What does it take to pass from an idea to a product and how does the international cooperation help to speed up the process?
Innovation is a hard game and those working in the field know it very well.
Not only that you have to foresee the path and steps to make your idea become a tangible output, but you have also to anticipate the potential risks and problems that could pop in, and solve them.
It is even more challenging, when you go for a completely new approach and explore on new technologies. All your assumption can be wrong and often, your hypothesis can be misleading.
That is when two factors come in and save the game: one is persistence - that keeps you trying and believing in your vision and the second one is collaboration, which increases the chances to success, by bringing together ideas, solutions and work of different parties, united by one common goal.
We know that very often, the solution lies in the problem, or in front of us, but we cannot see it. That is also, what is happening when we work in a team that has been formed longer time ago and has formed a functional ‘pattern’.
However, innovation is not borne from repetitive patterns or prescribed paths, but from the going on different ways and trying new (re)evolutionary things.
International cooperation is for sure one trigger for innovation and when brilliant minds holding the vision of different markets, different customer needs but common technology challenges meet – than innovation miracle happen.
A concrete case is that of the cooperation between Magenta Entertainment team in Austria, Telekom Innovation Laboratories (T-Labs) colleagues in Berlin, and TU Ilmenau in Germany that together with the startup “AVEQ” in Austria came together on a solution improving the quality assurance of the TV stream.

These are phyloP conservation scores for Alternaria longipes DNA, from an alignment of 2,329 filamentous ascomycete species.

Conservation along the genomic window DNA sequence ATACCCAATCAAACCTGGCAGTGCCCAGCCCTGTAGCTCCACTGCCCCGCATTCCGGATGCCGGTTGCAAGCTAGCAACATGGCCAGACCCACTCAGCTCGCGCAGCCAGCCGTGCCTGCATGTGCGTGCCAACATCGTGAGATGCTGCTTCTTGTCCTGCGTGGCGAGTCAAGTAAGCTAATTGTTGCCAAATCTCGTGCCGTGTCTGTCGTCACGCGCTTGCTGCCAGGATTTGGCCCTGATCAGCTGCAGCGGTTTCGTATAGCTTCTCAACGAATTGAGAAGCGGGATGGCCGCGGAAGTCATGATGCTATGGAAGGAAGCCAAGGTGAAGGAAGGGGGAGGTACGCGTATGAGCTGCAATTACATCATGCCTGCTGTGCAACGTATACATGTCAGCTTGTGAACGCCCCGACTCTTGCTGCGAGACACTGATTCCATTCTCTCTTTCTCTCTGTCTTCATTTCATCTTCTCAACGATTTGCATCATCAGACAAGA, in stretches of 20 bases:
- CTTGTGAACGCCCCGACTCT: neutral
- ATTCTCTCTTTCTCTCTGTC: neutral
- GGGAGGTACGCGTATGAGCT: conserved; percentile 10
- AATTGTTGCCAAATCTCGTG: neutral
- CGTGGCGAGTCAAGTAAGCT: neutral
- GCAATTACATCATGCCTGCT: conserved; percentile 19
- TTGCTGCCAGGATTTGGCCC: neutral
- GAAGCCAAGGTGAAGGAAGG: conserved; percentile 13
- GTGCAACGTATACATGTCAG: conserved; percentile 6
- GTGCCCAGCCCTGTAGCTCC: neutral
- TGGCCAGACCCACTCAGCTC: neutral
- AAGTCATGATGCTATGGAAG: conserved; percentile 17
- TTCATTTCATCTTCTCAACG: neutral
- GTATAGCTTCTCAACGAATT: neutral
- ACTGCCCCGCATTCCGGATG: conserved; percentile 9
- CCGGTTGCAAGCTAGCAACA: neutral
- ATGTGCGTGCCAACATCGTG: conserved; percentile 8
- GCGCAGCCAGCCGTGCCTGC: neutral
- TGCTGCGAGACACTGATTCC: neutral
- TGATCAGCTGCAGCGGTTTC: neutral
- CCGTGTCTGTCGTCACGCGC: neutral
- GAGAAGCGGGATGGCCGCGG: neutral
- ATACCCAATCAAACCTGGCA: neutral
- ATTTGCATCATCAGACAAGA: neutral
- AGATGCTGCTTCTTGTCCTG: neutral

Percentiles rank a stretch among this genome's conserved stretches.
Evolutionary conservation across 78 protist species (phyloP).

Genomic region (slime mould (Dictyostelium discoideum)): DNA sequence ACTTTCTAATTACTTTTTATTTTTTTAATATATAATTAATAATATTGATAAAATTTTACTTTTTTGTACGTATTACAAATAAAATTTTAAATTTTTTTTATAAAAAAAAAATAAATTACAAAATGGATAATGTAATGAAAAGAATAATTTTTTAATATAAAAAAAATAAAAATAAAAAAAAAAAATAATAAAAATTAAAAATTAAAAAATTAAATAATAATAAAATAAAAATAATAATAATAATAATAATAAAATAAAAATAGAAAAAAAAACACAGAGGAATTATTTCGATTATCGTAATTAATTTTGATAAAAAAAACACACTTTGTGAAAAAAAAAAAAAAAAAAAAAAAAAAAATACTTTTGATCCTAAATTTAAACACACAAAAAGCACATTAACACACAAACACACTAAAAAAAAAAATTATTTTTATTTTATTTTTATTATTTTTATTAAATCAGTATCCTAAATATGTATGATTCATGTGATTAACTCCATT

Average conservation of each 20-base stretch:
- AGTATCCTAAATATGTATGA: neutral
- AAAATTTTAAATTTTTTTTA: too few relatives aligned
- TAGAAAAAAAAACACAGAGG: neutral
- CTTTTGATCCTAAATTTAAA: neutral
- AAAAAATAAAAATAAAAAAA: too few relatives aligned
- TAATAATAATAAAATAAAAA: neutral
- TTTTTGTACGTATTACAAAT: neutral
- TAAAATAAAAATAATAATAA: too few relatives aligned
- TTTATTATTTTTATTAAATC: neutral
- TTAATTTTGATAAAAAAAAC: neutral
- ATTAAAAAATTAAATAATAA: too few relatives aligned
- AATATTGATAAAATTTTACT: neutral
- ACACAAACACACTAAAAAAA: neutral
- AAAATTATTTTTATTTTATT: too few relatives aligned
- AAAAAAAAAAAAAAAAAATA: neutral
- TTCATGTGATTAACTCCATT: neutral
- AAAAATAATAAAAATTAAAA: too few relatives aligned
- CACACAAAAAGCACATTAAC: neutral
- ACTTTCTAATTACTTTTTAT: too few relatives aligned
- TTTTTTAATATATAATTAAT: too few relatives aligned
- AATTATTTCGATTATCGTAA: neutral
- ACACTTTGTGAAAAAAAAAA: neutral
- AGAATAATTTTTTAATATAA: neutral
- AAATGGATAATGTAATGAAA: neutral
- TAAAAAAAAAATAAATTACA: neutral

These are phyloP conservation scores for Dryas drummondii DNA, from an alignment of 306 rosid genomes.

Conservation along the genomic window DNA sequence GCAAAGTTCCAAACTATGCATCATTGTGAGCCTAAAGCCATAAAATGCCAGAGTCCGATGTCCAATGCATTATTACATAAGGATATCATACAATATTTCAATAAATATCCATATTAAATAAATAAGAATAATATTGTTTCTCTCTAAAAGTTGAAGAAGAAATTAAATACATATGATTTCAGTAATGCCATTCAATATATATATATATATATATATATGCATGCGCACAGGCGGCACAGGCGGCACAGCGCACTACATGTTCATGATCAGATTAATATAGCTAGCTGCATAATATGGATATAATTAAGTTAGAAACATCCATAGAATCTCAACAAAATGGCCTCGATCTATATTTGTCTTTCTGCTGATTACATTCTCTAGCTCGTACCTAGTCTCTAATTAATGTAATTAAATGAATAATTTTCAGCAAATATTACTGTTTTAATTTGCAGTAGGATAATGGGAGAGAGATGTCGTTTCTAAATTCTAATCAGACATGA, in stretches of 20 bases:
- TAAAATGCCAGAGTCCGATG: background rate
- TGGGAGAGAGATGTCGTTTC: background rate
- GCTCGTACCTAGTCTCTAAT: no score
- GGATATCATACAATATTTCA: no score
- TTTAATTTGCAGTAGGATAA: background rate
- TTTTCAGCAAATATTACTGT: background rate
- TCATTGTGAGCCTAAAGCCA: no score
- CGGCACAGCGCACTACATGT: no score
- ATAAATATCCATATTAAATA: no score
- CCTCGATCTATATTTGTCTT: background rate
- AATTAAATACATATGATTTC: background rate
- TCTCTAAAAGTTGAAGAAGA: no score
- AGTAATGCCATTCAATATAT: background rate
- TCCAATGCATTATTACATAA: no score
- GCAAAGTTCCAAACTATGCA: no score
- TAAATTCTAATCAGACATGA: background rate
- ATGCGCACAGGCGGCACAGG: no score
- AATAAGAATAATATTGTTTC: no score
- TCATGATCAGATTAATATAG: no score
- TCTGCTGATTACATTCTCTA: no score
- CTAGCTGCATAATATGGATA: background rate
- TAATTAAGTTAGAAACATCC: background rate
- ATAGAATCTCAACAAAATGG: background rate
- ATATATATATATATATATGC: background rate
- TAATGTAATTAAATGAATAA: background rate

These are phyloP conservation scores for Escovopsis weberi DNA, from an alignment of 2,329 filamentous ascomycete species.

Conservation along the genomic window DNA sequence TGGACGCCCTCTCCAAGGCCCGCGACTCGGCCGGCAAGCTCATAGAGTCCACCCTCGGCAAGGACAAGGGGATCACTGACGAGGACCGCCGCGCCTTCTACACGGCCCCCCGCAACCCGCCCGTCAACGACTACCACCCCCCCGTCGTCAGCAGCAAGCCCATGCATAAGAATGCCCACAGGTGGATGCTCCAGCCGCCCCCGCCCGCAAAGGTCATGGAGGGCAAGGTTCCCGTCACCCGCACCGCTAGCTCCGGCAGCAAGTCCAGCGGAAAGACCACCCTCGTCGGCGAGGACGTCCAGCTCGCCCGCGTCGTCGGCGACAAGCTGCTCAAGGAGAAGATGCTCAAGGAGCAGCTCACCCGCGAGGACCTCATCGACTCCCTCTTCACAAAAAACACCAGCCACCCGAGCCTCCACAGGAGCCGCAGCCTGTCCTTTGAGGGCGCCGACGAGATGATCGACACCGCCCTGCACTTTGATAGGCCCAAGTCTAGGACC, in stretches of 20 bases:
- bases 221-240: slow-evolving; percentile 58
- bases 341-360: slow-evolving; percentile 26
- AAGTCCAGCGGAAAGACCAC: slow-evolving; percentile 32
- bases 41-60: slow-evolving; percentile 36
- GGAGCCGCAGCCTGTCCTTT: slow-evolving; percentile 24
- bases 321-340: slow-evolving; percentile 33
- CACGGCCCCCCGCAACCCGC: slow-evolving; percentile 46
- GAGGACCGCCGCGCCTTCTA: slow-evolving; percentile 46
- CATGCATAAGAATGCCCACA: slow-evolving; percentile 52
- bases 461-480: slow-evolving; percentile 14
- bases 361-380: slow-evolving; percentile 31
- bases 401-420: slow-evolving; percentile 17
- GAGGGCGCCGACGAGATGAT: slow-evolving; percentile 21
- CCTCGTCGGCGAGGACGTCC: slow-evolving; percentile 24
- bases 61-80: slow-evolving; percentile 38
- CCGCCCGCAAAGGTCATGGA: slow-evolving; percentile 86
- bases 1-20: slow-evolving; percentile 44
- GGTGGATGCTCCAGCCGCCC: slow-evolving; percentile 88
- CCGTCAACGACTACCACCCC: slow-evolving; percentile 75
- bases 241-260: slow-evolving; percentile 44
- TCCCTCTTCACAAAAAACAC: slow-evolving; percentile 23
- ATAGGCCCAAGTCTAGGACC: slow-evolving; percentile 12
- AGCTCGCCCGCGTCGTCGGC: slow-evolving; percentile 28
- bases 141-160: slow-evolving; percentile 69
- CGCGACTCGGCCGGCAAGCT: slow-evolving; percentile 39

Keeping away the technical details, we know that the seamless TV signal is due to colleagues coming together and sharing view on common technical issues both teams were striving to solve separately. Then after discussing together, the solution came on spontaneously, as the team admitted and soon, was developed and rolled out.
Not every good development is carefully planned and intended from the start – is a confirmed statement of the technical Entertainment Backend team of Magenta Team - that indicated that the idea arose spontaneously, during a visit to the Telekom Innovation Laboratories (T-Labs) in Berlin in July 2019. Back then, there was no way to incorporate a person’s subjective experience with a specific video in an assessment, therefore the first steps were taken right after teams met.
To be able to proceed immediately, the colleagues from T-Labs used the framework of a running project and stared the development. It proved that this interaction with Magenta Telekom colleagues, was the trigger that validated their vision, provided a basis to apply their assumptions in a concrete context, therefore facilitating a fast implementation.
Congratulating the team for their fast implementation and great results, I can just draw one conclusion: innovation is nurtured by diversity, inclusiveness and transparency.
To generate this innovation spark and to keep it boosting, is important to stay open, share and enable dialogues and constant exchanges within international research & innovation communities. I am looking forward to your comments and suggestions.